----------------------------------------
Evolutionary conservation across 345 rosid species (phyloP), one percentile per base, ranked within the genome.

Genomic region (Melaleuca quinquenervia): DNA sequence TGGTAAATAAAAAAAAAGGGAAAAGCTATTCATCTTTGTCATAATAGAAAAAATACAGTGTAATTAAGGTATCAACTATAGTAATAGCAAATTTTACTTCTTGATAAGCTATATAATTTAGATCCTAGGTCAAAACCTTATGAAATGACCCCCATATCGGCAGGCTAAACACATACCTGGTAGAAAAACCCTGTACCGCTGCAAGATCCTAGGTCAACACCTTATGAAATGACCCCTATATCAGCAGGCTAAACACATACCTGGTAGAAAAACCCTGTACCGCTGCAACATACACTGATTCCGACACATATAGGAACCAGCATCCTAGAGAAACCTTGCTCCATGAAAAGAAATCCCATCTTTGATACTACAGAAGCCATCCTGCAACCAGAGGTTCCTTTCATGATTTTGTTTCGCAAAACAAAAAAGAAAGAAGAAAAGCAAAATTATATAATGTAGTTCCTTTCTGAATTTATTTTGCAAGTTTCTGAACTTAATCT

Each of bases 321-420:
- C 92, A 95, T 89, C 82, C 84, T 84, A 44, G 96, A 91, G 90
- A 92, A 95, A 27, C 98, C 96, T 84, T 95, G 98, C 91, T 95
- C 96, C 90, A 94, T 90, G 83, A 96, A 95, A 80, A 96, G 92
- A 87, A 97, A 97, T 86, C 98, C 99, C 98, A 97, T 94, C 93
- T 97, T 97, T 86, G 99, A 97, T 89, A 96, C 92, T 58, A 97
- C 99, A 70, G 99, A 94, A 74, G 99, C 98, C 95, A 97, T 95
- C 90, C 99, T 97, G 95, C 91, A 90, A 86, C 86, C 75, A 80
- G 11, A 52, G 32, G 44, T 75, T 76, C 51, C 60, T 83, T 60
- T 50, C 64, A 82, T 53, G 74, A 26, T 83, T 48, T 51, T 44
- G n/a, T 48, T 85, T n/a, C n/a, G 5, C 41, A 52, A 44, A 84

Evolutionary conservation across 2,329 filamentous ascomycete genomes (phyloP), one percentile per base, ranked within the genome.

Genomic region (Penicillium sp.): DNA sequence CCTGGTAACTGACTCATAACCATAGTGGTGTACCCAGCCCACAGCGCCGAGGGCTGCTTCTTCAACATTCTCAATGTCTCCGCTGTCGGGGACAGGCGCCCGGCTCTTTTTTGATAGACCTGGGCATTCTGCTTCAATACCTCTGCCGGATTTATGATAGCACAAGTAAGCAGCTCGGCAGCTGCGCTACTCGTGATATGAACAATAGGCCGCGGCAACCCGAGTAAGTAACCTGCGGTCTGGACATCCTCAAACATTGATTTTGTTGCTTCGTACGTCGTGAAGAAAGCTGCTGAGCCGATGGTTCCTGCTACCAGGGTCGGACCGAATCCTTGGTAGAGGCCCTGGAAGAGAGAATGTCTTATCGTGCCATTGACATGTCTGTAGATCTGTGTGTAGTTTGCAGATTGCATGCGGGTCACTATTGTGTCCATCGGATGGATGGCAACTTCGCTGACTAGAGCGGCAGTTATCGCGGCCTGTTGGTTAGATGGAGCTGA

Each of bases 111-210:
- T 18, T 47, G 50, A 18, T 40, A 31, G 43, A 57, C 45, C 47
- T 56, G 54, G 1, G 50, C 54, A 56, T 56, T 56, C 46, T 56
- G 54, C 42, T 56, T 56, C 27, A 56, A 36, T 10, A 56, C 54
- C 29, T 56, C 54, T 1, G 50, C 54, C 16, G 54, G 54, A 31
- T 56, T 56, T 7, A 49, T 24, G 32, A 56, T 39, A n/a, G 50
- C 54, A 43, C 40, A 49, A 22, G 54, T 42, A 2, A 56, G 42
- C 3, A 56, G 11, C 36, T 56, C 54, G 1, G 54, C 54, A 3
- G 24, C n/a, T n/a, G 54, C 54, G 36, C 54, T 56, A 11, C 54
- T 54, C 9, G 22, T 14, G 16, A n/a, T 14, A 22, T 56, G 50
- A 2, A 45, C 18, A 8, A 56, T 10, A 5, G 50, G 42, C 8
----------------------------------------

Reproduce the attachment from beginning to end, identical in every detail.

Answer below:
Evolutionary conservation across 345 rosid species (phyloP), one percentile per base, ranked within the genome.

Genomic region (Melaleuca quinquenervia): DNA sequence TGGTAAATAAAAAAAAAGGGAAAAGCTATTCATCTTTGTCATAATAGAAAAAATACAGTGTAATTAAGGTATCAACTATAGTAATAGCAAATTTTACTTCTTGATAAGCTATATAATTTAGATCCTAGGTCAAAACCTTATGAAATGACCCCCATATCGGCAGGCTAAACACATACCTGGTAGAAAAACCCTGTACCGCTGCAAGATCCTAGGTCAACACCTTATGAAATGACCCCTATATCAGCAGGCTAAACACATACCTGGTAGAAAAACCCTGTACCGCTGCAACATACACTGATTCCGACACATATAGGAACCAGCATCCTAGAGAAACCTTGCTCCATGAAAAGAAATCCCATCTTTGATACTACAGAAGCCATCCTGCAACCAGAGGTTCCTTTCATGATTTTGTTTCGCAAAACAAAAAAGAAAGAAGAAAAGCAAAATTATATAATGTAGTTCCTTTCTGAATTTATTTTGCAAGTTTCTGAACTTAATCT

Each of bases 321-420:
- C 92, A 95, T 89, C 82, C 84, T 84, A 44, G 96, A 91, G 90
- A 92, A 95, A 27, C 98, C 96, T 84, T 95, G 98, C 91, T 95
- C 96, C 90, A 94, T 90, G 83, A 96, A 95, A 80, A 96, G 92
- A 87, A 97, A 97, T 86, C 98, C 99, C 98, A 97, T 94, C 93
- T 97, T 97, T 86, G 99, A 97, T 89, A 96, C 92, T 58, A 97
- C 99, A 70, G 99, A 94, A 74, G 99, C 98, C 95, A 97, T 95
- C 90, C 99, T 97, G 95, C 91, A 90, A 86, C 86, C 75, A 80
- G 11, A 52, G 32, G 44, T 75, T 76, C 51, C 60, T 83, T 60
- T 50, C 64, A 82, T 53, G 74, A 26, T 83, T 48, T 51, T 44
- G n/a, T 48, T 85, T n/a, C n/a, G 5, C 41, A 52, A 44, A 84

Evolutionary conservation across 2,329 filamentous ascomycete genomes (phyloP), one percentile per base, ranked within the genome.

Genomic region (Penicillium sp.): DNA sequence CCTGGTAACTGACTCATAACCATAGTGGTGTACCCAGCCCACAGCGCCGAGGGCTGCTTCTTCAACATTCTCAATGTCTCCGCTGTCGGGGACAGGCGCCCGGCTCTTTTTTGATAGACCTGGGCATTCTGCTTCAATACCTCTGCCGGATTTATGATAGCACAAGTAAGCAGCTCGGCAGCTGCGCTACTCGTGATATGAACAATAGGCCGCGGCAACCCGAGTAAGTAACCTGCGGTCTGGACATCCTCAAACATTGATTTTGTTGCTTCGTACGTCGTGAAGAAAGCTGCTGAGCCGATGGTTCCTGCTACCAGGGTCGGACCGAATCCTTGGTAGAGGCCCTGGAAGAGAGAATGTCTTATCGTGCCATTGACATGTCTGTAGATCTGTGTGTAGTTTGCAGATTGCATGCGGGTCACTATTGTGTCCATCGGATGGATGGCAACTTCGCTGACTAGAGCGGCAGTTATCGCGGCCTGTTGGTTAGATGGAGCTGA

Each of bases 111-210:
- T 18, T 47, G 50, A 18, T 40, A 31, G 43, A 57, C 45, C 47
- T 56, G 54, G 1, G 50, C 54, A 56, T 56, T 56, C 46, T 56
- G 54, C 42, T 56, T 56, C 27, A 56, A 36, T 10, A 56, C 54
- C 29, T 56, C 54, T 1, G 50, C 54, C 16, G 54, G 54, A 31
- T 56, T 56, T 7, A 49, T 24, G 32, A 56, T 39, A n/a, G 50
- C 54, A 43, C 40, A 49, A 22, G 54, T 42, A 2, A 56, G 42
- C 3, A 56, G 11, C 36, T 56, C 54, G 1, G 54, C 54, A 3
- G 24, C n/a, T n/a, G 54, C 54, G 36, C 54, T 56, A 11, C 54
- T 54, C 9, G 22, T 14, G 16, A n/a, T 14, A 22, T 56, G 50
- A 2, A 45, C 18, A 8, A 56, T 10, A 5, G 50, G 42, C 8